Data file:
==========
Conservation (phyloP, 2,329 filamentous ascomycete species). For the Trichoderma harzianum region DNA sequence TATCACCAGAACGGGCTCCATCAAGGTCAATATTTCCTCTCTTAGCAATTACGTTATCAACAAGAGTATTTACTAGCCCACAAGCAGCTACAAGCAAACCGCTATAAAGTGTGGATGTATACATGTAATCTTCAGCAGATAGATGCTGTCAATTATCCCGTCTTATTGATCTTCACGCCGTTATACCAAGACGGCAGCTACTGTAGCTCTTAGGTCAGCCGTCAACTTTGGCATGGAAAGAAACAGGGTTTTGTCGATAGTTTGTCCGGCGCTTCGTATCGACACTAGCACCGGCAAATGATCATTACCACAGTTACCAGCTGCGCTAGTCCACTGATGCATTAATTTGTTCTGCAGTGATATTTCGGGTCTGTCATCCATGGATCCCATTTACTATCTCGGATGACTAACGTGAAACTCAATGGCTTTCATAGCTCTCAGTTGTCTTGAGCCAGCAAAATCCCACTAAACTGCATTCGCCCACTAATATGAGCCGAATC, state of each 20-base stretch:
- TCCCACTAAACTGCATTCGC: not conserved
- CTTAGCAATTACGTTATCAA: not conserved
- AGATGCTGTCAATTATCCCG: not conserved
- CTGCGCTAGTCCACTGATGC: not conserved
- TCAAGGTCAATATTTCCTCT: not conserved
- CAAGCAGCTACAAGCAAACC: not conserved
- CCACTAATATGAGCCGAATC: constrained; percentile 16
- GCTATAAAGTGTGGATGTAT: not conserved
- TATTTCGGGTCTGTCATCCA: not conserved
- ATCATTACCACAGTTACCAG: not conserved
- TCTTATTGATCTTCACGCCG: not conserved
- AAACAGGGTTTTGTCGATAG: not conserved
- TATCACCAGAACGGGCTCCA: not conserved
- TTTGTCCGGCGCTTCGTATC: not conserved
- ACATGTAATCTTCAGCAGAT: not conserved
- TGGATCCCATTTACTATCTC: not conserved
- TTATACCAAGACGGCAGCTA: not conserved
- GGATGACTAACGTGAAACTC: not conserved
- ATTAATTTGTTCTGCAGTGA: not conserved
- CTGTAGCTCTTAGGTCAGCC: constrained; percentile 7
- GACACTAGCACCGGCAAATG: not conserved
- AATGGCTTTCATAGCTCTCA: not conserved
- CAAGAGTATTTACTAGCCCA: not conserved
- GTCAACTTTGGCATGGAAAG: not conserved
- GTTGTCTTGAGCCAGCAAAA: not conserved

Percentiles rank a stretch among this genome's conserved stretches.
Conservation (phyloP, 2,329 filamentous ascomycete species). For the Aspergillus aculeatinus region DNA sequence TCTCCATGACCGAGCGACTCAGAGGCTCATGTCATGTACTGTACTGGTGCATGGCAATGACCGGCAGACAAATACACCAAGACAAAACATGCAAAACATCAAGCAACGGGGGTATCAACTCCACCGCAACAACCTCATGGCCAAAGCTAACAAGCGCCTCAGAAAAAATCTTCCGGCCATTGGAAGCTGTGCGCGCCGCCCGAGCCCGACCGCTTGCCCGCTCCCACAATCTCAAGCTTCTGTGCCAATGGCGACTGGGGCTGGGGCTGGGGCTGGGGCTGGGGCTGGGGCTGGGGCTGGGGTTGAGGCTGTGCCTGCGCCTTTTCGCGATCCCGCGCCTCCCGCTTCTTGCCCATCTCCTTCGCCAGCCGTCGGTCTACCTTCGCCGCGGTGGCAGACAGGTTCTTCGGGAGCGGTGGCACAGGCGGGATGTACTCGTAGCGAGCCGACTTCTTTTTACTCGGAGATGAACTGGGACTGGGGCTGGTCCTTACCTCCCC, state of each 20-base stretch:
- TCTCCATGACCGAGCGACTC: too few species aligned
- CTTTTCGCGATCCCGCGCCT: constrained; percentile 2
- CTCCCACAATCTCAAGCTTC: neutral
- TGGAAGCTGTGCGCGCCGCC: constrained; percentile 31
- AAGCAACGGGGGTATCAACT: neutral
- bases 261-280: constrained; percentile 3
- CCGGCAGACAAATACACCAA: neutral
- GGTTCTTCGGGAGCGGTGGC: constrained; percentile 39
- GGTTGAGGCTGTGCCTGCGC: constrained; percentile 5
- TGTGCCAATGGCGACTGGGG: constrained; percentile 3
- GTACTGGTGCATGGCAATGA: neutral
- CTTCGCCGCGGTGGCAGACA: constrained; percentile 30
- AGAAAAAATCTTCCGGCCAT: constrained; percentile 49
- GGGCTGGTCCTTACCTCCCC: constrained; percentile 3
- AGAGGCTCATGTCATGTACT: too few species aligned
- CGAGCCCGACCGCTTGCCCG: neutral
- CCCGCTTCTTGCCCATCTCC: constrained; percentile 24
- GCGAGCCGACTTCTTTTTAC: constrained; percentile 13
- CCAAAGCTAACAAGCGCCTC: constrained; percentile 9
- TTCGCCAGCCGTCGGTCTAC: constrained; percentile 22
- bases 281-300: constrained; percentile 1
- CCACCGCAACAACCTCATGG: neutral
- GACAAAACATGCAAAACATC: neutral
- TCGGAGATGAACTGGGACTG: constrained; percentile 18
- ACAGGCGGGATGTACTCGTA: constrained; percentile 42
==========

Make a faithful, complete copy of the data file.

Conservation (phyloP, 2,329 filamentous ascomycete species). For the Trichoderma harzianum region DNA sequence TATCACCAGAACGGGCTCCATCAAGGTCAATATTTCCTCTCTTAGCAATTACGTTATCAACAAGAGTATTTACTAGCCCACAAGCAGCTACAAGCAAACCGCTATAAAGTGTGGATGTATACATGTAATCTTCAGCAGATAGATGCTGTCAATTATCCCGTCTTATTGATCTTCACGCCGTTATACCAAGACGGCAGCTACTGTAGCTCTTAGGTCAGCCGTCAACTTTGGCATGGAAAGAAACAGGGTTTTGTCGATAGTTTGTCCGGCGCTTCGTATCGACACTAGCACCGGCAAATGATCATTACCACAGTTACCAGCTGCGCTAGTCCACTGATGCATTAATTTGTTCTGCAGTGATATTTCGGGTCTGTCATCCATGGATCCCATTTACTATCTCGGATGACTAACGTGAAACTCAATGGCTTTCATAGCTCTCAGTTGTCTTGAGCCAGCAAAATCCCACTAAACTGCATTCGCCCACTAATATGAGCCGAATC, state of each 20-base stretch:
- TCCCACTAAACTGCATTCGC: not conserved
- CTTAGCAATTACGTTATCAA: not conserved
- AGATGCTGTCAATTATCCCG: not conserved
- CTGCGCTAGTCCACTGATGC: not conserved
- TCAAGGTCAATATTTCCTCT: not conserved
- CAAGCAGCTACAAGCAAACC: not conserved
- CCACTAATATGAGCCGAATC: constrained; percentile 16
- GCTATAAAGTGTGGATGTAT: not conserved
- TATTTCGGGTCTGTCATCCA: not conserved
- ATCATTACCACAGTTACCAG: not conserved
- TCTTATTGATCTTCACGCCG: not conserved
- AAACAGGGTTTTGTCGATAG: not conserved
- TATCACCAGAACGGGCTCCA: not conserved
- TTTGTCCGGCGCTTCGTATC: not conserved
- ACATGTAATCTTCAGCAGAT: not conserved
- TGGATCCCATTTACTATCTC: not conserved
- TTATACCAAGACGGCAGCTA: not conserved
- GGATGACTAACGTGAAACTC: not conserved
- ATTAATTTGTTCTGCAGTGA: not conserved
- CTGTAGCTCTTAGGTCAGCC: constrained; percentile 7
- GACACTAGCACCGGCAAATG: not conserved
- AATGGCTTTCATAGCTCTCA: not conserved
- CAAGAGTATTTACTAGCCCA: not conserved
- GTCAACTTTGGCATGGAAAG: not conserved
- GTTGTCTTGAGCCAGCAAAA: not conserved

Percentiles rank a stretch among this genome's conserved stretches.
Conservation (phyloP, 2,329 filamentous ascomycete species). For the Aspergillus aculeatinus region DNA sequence TCTCCATGACCGAGCGACTCAGAGGCTCATGTCATGTACTGTACTGGTGCATGGCAATGACCGGCAGACAAATACACCAAGACAAAACATGCAAAACATCAAGCAACGGGGGTATCAACTCCACCGCAACAACCTCATGGCCAAAGCTAACAAGCGCCTCAGAAAAAATCTTCCGGCCATTGGAAGCTGTGCGCGCCGCCCGAGCCCGACCGCTTGCCCGCTCCCACAATCTCAAGCTTCTGTGCCAATGGCGACTGGGGCTGGGGCTGGGGCTGGGGCTGGGGCTGGGGCTGGGGCTGGGGTTGAGGCTGTGCCTGCGCCTTTTCGCGATCCCGCGCCTCCCGCTTCTTGCCCATCTCCTTCGCCAGCCGTCGGTCTACCTTCGCCGCGGTGGCAGACAGGTTCTTCGGGAGCGGTGGCACAGGCGGGATGTACTCGTAGCGAGCCGACTTCTTTTTACTCGGAGATGAACTGGGACTGGGGCTGGTCCTTACCTCCCC, state of each 20-base stretch:
- TCTCCATGACCGAGCGACTC: too few species aligned
- CTTTTCGCGATCCCGCGCCT: constrained; percentile 2
- CTCCCACAATCTCAAGCTTC: neutral
- TGGAAGCTGTGCGCGCCGCC: constrained; percentile 31
- AAGCAACGGGGGTATCAACT: neutral
- bases 261-280: constrained; percentile 3
- CCGGCAGACAAATACACCAA: neutral
- GGTTCTTCGGGAGCGGTGGC: constrained; percentile 39
- GGTTGAGGCTGTGCCTGCGC: constrained; percentile 5
- TGTGCCAATGGCGACTGGGG: constrained; percentile 3
- GTACTGGTGCATGGCAATGA: neutral
- CTTCGCCGCGGTGGCAGACA: constrained; percentile 30
- AGAAAAAATCTTCCGGCCAT: constrained; percentile 49
- GGGCTGGTCCTTACCTCCCC: constrained; percentile 3
- AGAGGCTCATGTCATGTACT: too few species aligned
- CGAGCCCGACCGCTTGCCCG: neutral
- CCCGCTTCTTGCCCATCTCC: constrained; percentile 24
- GCGAGCCGACTTCTTTTTAC: constrained; percentile 13
- CCAAAGCTAACAAGCGCCTC: constrained; percentile 9
- TTCGCCAGCCGTCGGTCTAC: constrained; percentile 22
- bases 281-300: constrained; percentile 1
- CCACCGCAACAACCTCATGG: neutral
- GACAAAACATGCAAAACATC: neutral
- TCGGAGATGAACTGGGACTG: constrained; percentile 18
- ACAGGCGGGATGTACTCGTA: constrained; percentile 42